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Agenda for modernization of public services

Given the dysfunctional nature of most public services in the country, there is an urgency in adopting a modernization agenda for capacity building to deliver required outcomes. It is important to adopt a holistic approach for the modernization task. The plan will be spearheaded by a Modernization Unit created for the purpose in the Prime Minister office. A detailed Action Plan will be devised for each state sector (such as education, health, commerce, communications, agriculture) both at the federal level, and the provincial levels. A very simplified transformation process would basically include three stages, namely:

  1. Action Plan formulation
  2. Sector Tasks and Implementation
  3. Outcomes and Feedback mechanisms.

Initially, a preliminary examination of the environment and resource availability of each sector shall be undertaken immediately. The environment includes an examination of both legal and political factors affecting the performance of the sector. The resource availability includes examination of all fiscal constrains in the area. This is required to get a general idea of the sectors requirements, priorities, and the organizational structures of the state agencies or departments. Also, a preliminary examination of the workforce and capacity of these agencies or departments is required. Such knowledge is required to find whether the state agencies or departments are performing effectively and efficiently. It will help in identifying areas of performance that have become problematic, if any. Such a scrutiny will provide a clearer picture of the sector required for the formulation of a workable modernization plan.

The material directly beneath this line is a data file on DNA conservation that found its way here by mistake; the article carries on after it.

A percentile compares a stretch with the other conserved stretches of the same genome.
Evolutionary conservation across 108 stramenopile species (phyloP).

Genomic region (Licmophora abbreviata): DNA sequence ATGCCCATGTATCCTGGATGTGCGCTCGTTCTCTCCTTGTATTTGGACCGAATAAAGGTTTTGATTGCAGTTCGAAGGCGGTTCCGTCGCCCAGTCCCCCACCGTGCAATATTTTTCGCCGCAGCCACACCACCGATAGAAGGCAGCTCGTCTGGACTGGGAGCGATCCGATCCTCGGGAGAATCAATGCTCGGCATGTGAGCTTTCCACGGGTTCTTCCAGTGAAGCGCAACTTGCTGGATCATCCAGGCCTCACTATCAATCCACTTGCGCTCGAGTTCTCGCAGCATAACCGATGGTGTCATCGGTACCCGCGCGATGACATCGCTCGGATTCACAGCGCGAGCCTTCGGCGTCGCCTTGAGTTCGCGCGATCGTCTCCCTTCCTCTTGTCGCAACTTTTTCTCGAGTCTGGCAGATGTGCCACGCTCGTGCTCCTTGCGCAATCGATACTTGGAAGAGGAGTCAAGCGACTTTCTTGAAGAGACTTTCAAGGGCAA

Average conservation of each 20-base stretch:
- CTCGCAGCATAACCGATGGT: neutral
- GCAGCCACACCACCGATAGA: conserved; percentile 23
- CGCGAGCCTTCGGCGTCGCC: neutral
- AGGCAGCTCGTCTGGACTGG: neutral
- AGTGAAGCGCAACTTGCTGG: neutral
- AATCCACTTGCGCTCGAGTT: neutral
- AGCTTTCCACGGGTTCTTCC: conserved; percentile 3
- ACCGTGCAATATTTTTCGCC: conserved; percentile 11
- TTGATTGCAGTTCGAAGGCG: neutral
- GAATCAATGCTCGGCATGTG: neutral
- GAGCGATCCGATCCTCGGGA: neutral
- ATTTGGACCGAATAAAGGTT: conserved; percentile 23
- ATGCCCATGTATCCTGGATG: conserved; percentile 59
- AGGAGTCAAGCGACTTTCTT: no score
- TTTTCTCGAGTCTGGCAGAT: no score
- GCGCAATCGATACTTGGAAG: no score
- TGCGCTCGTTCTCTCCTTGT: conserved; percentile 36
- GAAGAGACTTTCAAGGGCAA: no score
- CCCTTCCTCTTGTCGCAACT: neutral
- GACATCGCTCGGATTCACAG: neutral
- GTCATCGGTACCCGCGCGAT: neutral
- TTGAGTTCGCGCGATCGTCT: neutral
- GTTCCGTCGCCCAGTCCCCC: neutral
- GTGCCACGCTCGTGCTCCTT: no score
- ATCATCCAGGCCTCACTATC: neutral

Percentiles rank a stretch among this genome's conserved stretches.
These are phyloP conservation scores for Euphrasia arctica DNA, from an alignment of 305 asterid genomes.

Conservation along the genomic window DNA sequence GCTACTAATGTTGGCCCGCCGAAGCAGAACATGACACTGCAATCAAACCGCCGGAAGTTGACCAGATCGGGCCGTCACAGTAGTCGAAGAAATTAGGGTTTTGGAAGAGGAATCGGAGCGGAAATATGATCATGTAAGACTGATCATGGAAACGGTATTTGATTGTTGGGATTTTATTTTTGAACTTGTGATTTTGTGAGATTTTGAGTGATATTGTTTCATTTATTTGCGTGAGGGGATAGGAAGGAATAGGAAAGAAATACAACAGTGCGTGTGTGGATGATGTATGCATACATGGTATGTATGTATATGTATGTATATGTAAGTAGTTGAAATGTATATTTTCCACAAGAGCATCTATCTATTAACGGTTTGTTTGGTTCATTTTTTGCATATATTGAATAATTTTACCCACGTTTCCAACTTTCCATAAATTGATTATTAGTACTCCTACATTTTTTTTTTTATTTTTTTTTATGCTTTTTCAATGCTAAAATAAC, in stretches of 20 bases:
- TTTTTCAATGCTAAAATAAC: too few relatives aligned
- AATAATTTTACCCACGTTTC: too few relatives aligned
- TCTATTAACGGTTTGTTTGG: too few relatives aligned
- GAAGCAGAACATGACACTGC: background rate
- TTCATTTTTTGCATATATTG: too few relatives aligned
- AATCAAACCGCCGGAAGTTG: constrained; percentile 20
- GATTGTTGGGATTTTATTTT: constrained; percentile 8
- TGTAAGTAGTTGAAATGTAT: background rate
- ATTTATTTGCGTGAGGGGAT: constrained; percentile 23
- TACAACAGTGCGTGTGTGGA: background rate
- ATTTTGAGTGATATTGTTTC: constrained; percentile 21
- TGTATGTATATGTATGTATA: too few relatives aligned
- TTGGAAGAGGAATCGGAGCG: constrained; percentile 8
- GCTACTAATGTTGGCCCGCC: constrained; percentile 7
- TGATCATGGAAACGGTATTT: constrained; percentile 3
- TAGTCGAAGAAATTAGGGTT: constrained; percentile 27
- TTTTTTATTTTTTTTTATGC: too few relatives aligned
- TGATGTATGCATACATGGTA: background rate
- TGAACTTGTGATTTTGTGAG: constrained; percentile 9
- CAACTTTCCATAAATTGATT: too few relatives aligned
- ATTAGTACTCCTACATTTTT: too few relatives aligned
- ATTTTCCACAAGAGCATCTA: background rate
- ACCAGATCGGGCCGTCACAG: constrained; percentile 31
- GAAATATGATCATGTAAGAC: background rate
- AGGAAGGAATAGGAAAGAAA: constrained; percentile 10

Meanwhile, the Modernization Unit will carry out a simultaneous exercise to determine qualitative and quantitative indicators to gauge performance of the agencies and departments of the sector. It is necessary that the task be completed in two months. After the examination of the initial report is undertaken a detailed strategy is devised for each sector. A comprehensive Action Plan be prepared in the third month.

The second phase includes the formulation of detailed individual and group tasks in accordance with the agreed action plan. The time for the implementation of these action plans can stretch from a year to three years, depending upon the strategy and sector. Therefore, action plans be formulated on one, two, and even three-year formats.

The third phase relates to the outcomes of the Action Plans and is very important because it provides the feedback to the Prime Minister on the success or failures of these plans. A separate Monitoring and Evaluation group shall be created for the purpose in accordance with a framework given in the Action Plan itself. It will include agreed upon performance indicators and targets for each program. For example, performance indicators of the FBR may include, both quantitative and qualitative indicators, such as:

  • Quantitative
  1. Number of registered taxpayers by a year.
  2. Number of large tax payers by a year.
  3. Amount of tax collected and tax type by a year.
  4. Amount of taxes in arrears by a year.
  5. Amount of taxes refunded by a year.